Can you tell the difference between gourmet liver paté and dog food?
I mean, can you tell the difference by taste?
Many of you are probably pretty sure that you could, and also that you could tell the difference between a $100 bottle of a splendid vintage and some $5 schlock, right? But can you really? In a blind taste test?
Scientists have looked into these questions and the findings are, well, they're disgusting. It turns out most people won't notice the difference between paté and dog food, so long as the latter is suitably presented with the right sort of garnish. And as for our ability to discriminate wine, even experts may confuse a white wine with a red when it is served at room temperature in a dark glass. And we'll enjoy soggy old potato chips, it turns out, if our chewing is accompanied (over head phones) by the satisfying sound of crunching.
What are we to make of this?
I think there is a temptation, when we learn of these studies, to feel that we have been somehow unmasked, exposed, revealed to be, well, inauthentic in our pleasures. After all, if we can't really taste the difference between cheap beer mixed with vinegar and an expensive micro-brew, then surely this means that our preference for the finer stuff is, well, a pretension. Maybe the evolutionary psychologists are right and our preferences are really complicated strategies to display wealth and win sexual partners.
And of course we're no better off when it comes to sex. We choose our sexual partners based in large measure on features that have nothing to do with the intrinsic "taste" of the sex acts themselves. If this were not the case, why would we care to have sex only with people of a given gender, or age, or appearance? Even blind men care about how women they meet look. Why? — Could you actually tell whether it is your wife's hand that you are holding, and not that of a perfect stranger, in a blind taste test, as it were? And what would it mean to you if you could not?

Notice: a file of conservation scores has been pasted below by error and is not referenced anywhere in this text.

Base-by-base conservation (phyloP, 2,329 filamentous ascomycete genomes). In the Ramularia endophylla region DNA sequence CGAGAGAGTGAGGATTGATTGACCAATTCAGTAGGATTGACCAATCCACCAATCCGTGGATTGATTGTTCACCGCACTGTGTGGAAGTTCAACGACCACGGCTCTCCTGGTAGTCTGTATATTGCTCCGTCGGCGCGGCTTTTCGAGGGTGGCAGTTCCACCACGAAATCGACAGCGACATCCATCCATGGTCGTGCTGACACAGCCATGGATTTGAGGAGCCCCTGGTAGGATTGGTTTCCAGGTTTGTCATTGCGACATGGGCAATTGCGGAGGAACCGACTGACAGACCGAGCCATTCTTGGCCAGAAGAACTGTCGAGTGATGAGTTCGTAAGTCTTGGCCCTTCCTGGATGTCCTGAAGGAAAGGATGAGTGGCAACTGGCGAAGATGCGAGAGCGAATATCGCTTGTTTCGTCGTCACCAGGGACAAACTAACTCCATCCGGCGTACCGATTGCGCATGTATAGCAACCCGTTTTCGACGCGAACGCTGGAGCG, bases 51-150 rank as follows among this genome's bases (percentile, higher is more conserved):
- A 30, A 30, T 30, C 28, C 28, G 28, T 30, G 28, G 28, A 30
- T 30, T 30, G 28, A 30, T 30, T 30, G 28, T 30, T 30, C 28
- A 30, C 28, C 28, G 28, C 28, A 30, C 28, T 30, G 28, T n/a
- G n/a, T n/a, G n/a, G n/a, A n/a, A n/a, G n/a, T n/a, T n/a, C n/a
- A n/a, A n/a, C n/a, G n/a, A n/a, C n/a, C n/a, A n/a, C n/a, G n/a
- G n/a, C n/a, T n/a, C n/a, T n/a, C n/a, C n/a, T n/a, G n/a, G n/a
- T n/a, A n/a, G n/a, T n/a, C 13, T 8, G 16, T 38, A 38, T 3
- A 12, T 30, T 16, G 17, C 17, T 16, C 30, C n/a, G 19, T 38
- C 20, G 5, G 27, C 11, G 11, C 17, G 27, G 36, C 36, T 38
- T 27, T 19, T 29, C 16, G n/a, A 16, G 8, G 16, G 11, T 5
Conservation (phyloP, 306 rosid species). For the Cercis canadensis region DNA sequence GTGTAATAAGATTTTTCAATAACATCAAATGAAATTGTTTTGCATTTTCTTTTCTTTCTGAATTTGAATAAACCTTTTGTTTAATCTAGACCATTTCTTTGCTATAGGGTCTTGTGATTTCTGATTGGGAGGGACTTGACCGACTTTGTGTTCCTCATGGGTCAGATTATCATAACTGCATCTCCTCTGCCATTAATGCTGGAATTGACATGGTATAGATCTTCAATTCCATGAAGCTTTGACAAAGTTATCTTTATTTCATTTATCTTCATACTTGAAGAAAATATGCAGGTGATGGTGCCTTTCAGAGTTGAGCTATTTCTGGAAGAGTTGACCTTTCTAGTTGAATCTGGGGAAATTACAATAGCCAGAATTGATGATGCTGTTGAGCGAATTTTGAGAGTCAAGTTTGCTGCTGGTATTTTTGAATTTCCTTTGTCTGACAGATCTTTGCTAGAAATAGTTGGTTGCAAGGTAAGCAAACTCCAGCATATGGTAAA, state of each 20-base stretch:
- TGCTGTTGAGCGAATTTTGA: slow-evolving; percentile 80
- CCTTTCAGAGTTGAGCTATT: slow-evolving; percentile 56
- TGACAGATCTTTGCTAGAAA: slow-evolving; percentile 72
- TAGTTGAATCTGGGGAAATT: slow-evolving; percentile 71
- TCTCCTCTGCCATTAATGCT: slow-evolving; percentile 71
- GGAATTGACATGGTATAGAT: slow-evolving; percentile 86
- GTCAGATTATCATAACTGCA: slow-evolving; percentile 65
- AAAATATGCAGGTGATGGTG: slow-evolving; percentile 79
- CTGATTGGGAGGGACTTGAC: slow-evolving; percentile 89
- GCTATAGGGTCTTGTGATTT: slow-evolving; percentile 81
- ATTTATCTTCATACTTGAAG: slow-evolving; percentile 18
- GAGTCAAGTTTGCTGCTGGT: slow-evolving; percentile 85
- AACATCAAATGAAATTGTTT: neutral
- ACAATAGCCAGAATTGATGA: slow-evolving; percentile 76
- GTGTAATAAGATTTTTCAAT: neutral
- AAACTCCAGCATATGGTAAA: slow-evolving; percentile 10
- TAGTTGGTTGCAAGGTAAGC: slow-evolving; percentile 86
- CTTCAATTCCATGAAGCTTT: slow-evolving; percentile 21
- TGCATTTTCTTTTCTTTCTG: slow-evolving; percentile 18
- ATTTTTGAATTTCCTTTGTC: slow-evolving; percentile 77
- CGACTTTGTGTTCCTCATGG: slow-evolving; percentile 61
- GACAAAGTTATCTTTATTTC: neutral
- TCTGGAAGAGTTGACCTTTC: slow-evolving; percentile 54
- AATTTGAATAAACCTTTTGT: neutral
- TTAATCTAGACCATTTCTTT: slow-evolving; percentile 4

It's hard to avoid the conclusion that we are frauds and fakes.
But this would be exactly the wrong conclusion to draw, and it turns, I believe, on a widely accepted but misguided conception not just of pleasure, but of perception itself. It turns on the idea that perceptual qualities are qualitative atoms whose occurrence is fixed by the intrinsic quality of our internal, presumably physical (neural) states. Taste, we suppose, is in the mouth. So if we can't discriminate taste just on the basis of what is happening in our taste buds, then, well, we are making the difference up.
But this is crazy. Consider a different sort of case. The German word "Nein" and the English word "nine" sound exactly alike; the very same acoustic event can instantiate both words. And yet we experience them differently, at least if we know the relevant languages. Now this is a real difference, and it is one we genuinely perceive, but it is one that corresponds not to a qualitative atom, but to a qualitative arc. We are sensitive, in this case, to a context, to a flow, to a conversation.
And so with other perceptual qualities. Context matters, and so do our attitudes and expectations. My dad used to say that Chinese food tastes better with chop sticks. And he was right. Not because he was snob, or deluded, but because he appreciated that enjoying the food is wrapped up with a way of thinking about it, handling it, chewing it.
We can discriminate dog food and paté, red wine and white, holding hands with someone we love and holding hands with a stranger. But what we are discriminating, when we do this, is not neural events in the mouth or hand, but what we are doing. And when the wine expert, or the lover, describes what matters in the flavor, or the caress, he or she is not identifying marks or features of the intrinsic qualities in the nervous system that only the expert of the lover can discern; taste is not a kind of measurement. Rather, the expert is calling attention to features of the flavor and the action that are precisely there for us to think about and pay attention to. If we choose to. And of course we don't have to choose to. People (individuals, but also classes and cultures) differ in what they choose to care about.
The cases I mention here are discussed by Paul Bloom, a pscyhologist at Yale, in his insightful and provocative book How Pleasure Works: The New Science of Why We Like What We Like. I like this book very much, and recommend it, and will return to puzzles it raises in the coming weeks.
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